Pacific Northwest
Clayton Franke / The Daily World The sun sets over Oyhut Bay in October 2023.

WA - In search for stronger shoreline, Ocean Shores can look to coastal neighbors

A 100-year old jetty used to protect Ocean Shores. Can new technologies save its south end?

Editor’s note: This is part two of two in a series about erosion on Ocean Shores’ southern shoreline. Part one outlined the threat of erosion to public and private infrastructure and emergency action from city officials; part two describes the driving factors of erosion, the framework for environmental resilience on the Washington coast, and potential long-term mitigation measures for Ocean Shores.

In 1916, the U.S. Army Corps of Engineers completed the construction of Grays Harbor’s North Jetty, a three mile-long berm of boulders jutting into the Pacific, hugging and holding the entire southern shoreline of Ocean Shores. The body of water now known as Oyhut Bay did not exist.

Today, a large remnant of that jetty, roughly 10,000 feet angling to the northeast from the peninsula’s western hoof to the Damon Point parking lot, lies stranded and submerged in the bay, battered by 100 years of bashing saltwater, waves and, once, the impact of an errant fishing boat.

During that time the shoreline has steadily abandoned the old jetty, retreating thousands of feet to the north. Erosion now threatens to cause millions of dollars of damage to public and private infrastructure.

While no environmental factor alone can fully explain the widening gap between the relic rocks and receding beaches, the shoreline owes much of its shape to the jetties protruding into the Pacific at Grays Harbor’s entrance.

“The erosion that you see in Oyhut Bay, and basically the development and expansion of the bay, is part of a very long-term process of the inlet entrance evolving in response to the construction of jetties,” said George Kaminsky, a coastal erosion expert with the Washington state Department of Ecology.

The biggest effect of the jetties, Kaminsky said, is “less sharing of sand going from north to south.” That phenomenon is evidenced by the altered alignment of beaches in Ocean Shores and Westport — the two peninsulas once paralleled each other, but as the North Jetty slowed southward currents and accumulated sand on the beach directly above it, Ocean Shores bulged to the west. From above, the mouth of Grays Harbor appears as a coastal jaw with an overbite.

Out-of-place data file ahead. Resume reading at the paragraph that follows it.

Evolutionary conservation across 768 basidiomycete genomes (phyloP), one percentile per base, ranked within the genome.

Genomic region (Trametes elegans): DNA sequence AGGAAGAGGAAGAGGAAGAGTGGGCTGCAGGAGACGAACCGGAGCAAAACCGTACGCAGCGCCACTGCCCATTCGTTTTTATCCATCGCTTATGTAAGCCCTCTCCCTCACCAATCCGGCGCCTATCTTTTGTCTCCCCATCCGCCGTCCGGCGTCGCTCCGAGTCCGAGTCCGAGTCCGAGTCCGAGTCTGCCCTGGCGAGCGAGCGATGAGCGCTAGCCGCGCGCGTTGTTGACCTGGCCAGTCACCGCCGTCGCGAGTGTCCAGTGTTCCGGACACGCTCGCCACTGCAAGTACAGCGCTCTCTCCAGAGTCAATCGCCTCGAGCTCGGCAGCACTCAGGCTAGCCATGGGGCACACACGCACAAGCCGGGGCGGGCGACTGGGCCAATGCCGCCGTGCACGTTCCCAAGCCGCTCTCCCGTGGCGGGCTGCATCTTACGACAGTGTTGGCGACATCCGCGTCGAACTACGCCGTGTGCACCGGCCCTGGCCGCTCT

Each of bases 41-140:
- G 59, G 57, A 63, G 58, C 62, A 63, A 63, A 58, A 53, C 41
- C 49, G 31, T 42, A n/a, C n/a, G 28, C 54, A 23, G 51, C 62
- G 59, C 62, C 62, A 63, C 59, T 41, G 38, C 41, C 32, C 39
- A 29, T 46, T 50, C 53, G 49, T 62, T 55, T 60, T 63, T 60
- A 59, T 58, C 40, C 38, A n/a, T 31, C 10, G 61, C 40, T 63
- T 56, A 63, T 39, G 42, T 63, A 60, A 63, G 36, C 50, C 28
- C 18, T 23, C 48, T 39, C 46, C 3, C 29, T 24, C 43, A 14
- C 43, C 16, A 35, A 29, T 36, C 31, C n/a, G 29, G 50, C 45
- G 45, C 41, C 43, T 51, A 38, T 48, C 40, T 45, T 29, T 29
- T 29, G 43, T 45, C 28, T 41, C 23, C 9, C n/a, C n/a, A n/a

That was by design — to keep sand out of the middle of the harbor and maintain a deeper channel for entering ships.

“The consequence is that you have deep water next to the shoreline and when the shoreline is no longer protected by the jetty, the shoreline is going to erode because deeper water allows bigger waves; bigger waves strike the shoreline and make the shoreline retreat,” Kaminsky said. “Are we dealing with a natural process? Are we dealing with a partly man made process? Or a combination of both?”

Kaminsky, who has studied coastal erosion in Southwest Washington for three decades, said those questions — the scope of the issue — will be crucial as Ocean Shores examines both emergency and long term solutions for resilience on its southern shoreline.

Currently city officials are scrambling to find an emergency buffer to protect property from forecasted king tides and storm swells this winter. With that measure in place, they’ll look to the future: Those extreme weather events could give a snapshot of rising sea levels due to climate change. In 2019 the University of Washington’s Climate Impacts Group produced a sea level rise predictor with beach-level specificity. For most of Oyhut Bay, the model gives a 50% chance water levels will rise by six inches by 2050, and anywhere from one and one-and-a-half feet by 2100, depending on emissions levels.

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